A federal court in California has granted in part the motion that two biotech startup investors filed under the state’s anti-SLAPP (strategic lawsuit against public participation) law to dismiss the company’s counterclaims against them. Albergo v. Immunosyn Corp., No. 09-02653 (U.S. Dist. Ct., S.D. Cal., decided January 20, 2011). The investors alleged that they were defrauded into signing a second contract as part of their deal to provide $1.25 million to the company in exchange for 102,500 shares of stock that they purportedly never received. They sued the company for breach of contract, violations of the Securities Exchange Act, fraud, RICO violations, conspiracy, unjust enrichment, and fraudulent conveyance.

The company filed a counterclaim alleging breach of contract, fraud, and intentional and negligent inference with economic advantage. Essentially, the company alleged that by seeking to enforce the contracts through their complaint, the investors made false claims in their complaint and interfered with the company’s attempt to sell shares by seeking relief through the court.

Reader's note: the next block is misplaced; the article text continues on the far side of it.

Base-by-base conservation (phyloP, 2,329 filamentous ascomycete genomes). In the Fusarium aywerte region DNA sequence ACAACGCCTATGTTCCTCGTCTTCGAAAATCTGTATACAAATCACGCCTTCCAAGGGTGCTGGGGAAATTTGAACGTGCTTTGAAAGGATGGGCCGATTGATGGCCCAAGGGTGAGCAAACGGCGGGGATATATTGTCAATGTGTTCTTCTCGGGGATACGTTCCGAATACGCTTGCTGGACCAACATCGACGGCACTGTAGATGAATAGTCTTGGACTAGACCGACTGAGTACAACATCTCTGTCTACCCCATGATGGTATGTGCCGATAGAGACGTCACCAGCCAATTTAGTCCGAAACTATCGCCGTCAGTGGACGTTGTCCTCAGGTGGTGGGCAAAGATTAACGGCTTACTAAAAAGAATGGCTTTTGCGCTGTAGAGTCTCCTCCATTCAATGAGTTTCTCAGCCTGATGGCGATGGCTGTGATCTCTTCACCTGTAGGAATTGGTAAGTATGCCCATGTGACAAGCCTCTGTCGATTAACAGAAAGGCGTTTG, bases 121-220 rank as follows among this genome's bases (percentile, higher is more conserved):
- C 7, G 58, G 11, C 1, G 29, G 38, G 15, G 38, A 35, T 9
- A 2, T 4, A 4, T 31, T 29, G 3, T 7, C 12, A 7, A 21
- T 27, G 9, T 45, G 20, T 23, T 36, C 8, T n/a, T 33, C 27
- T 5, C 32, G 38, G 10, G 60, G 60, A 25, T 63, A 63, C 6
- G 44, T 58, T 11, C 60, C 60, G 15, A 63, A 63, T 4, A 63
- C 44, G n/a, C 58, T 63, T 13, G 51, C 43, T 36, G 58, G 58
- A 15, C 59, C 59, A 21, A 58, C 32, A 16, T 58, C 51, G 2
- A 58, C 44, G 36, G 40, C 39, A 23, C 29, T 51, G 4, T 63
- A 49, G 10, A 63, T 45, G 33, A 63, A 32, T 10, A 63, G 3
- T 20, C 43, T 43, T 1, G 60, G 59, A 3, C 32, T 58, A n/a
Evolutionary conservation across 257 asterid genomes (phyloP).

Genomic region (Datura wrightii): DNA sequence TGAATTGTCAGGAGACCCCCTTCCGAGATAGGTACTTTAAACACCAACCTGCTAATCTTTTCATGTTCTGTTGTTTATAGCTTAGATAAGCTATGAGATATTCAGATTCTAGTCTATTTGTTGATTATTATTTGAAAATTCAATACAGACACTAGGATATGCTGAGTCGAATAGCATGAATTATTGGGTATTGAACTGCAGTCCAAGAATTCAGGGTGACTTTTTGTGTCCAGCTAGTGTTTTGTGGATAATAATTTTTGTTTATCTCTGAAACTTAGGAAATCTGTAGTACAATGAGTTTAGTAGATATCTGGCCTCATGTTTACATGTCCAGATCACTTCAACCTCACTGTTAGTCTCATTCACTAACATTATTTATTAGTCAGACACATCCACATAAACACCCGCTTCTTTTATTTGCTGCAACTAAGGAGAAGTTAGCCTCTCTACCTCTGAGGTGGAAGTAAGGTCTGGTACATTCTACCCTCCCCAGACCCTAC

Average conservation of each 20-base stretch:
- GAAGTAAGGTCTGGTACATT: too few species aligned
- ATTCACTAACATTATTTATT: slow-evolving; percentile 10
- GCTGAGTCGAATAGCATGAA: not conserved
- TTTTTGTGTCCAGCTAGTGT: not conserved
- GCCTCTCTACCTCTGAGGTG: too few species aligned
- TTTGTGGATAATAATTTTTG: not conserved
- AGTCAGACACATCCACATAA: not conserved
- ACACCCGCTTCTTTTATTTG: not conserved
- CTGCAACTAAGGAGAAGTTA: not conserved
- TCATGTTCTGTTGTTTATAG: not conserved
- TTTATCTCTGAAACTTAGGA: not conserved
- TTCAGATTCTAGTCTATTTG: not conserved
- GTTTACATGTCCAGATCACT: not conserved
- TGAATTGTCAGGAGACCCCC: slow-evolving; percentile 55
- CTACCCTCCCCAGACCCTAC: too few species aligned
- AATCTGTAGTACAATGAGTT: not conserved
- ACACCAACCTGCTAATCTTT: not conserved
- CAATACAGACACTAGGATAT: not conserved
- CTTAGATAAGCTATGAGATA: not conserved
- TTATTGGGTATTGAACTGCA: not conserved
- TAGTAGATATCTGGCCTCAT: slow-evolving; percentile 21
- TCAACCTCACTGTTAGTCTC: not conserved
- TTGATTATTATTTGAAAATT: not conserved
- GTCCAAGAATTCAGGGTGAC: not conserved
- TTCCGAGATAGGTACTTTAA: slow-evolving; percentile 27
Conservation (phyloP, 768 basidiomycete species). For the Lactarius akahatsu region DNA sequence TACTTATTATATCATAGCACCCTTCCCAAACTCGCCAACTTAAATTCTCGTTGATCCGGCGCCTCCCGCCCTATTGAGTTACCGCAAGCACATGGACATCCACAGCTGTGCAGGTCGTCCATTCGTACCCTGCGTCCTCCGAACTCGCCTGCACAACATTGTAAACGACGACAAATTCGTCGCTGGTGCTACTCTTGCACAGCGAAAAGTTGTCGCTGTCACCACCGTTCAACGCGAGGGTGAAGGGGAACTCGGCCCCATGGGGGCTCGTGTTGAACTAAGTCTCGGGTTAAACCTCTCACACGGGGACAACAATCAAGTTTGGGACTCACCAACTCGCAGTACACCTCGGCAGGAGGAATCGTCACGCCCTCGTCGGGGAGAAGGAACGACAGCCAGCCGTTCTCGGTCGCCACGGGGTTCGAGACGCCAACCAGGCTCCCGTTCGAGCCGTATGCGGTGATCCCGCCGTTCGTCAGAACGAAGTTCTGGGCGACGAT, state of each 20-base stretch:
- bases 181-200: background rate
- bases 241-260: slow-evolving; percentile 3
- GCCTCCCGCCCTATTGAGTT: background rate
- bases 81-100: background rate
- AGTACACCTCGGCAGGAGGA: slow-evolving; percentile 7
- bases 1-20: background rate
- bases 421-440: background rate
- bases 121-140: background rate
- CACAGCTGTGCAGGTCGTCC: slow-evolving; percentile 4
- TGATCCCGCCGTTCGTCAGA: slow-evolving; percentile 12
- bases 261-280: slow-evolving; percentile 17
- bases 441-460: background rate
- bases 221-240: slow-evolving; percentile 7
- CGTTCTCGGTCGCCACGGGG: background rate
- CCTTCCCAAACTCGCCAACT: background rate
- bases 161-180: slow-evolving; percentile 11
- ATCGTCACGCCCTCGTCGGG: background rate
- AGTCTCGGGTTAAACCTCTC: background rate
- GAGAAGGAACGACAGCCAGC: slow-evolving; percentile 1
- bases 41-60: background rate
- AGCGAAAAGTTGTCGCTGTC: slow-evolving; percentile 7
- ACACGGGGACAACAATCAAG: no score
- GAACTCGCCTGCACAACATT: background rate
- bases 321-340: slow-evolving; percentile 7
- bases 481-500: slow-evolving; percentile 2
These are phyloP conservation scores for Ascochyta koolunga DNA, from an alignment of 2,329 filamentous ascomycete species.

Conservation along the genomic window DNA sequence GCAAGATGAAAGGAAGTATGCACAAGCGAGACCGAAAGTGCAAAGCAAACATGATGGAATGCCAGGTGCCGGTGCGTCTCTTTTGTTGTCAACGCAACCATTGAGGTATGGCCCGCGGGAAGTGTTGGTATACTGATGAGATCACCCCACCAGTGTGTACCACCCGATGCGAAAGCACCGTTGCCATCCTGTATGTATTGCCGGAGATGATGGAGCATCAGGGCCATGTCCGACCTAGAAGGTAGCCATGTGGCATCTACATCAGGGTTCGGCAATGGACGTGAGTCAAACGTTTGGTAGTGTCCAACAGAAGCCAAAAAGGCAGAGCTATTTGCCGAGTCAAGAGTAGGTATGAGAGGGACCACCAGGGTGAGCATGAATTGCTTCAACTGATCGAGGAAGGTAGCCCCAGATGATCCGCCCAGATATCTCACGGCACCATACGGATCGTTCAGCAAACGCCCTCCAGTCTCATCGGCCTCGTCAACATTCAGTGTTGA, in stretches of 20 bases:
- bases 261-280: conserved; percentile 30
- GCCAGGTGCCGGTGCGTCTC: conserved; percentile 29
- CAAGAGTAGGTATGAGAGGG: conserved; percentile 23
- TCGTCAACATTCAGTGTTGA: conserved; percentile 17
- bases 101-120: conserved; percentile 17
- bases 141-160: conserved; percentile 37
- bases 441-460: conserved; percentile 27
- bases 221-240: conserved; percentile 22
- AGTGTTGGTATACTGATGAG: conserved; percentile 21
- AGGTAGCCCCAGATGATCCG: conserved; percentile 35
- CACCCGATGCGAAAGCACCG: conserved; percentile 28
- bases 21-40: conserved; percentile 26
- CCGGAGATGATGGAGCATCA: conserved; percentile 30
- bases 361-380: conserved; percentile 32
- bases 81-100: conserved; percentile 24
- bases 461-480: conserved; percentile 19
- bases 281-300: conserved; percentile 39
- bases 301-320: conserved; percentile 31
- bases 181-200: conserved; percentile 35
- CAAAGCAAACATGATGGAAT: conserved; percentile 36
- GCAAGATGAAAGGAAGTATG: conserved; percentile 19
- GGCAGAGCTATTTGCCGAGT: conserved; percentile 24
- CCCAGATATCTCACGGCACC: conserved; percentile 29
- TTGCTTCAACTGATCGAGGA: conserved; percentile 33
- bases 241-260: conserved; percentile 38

When the investors filed a special anti-SLAPP motion, contending that the company was attempting to punish them for exercising their constitutional rights, the defendant responded that the investors rescinded their first contract by signing the second contract and that they breached the agreements in the second contract to release and hold harmless the defendant for claims arising out of the first contract. The defendant also argued that it had made a prima facie showing that it would likely prevail on its counterclaims, an element needed to defeat an anti-SLAPP motion.

Explaining that the anti-SLAPP statute applies to protect an individual’s right to file a lawsuit, the court determined that the defendant had not, in fact, shown that it was likely to prevail on its counterclaim as to breach of contract because it had not alleged the existence of each of the necessary elements for this claim. As to the company’s fraud counterclaim, the court noted that the company’s allegations were based on claims the investors made in the complaint, which “are privileged” under state law, which privilege “bars all tort causes of action, other than malicious prosecution.” Thus, the court granted the investors’ motion as to the fraud counterclaim. While the court found that the anti-SLAPP statute applied to the company’s counterclaims for interference with economic advantage, it allowed the company to conduct limited discovery on the issue and deferred ruling on it.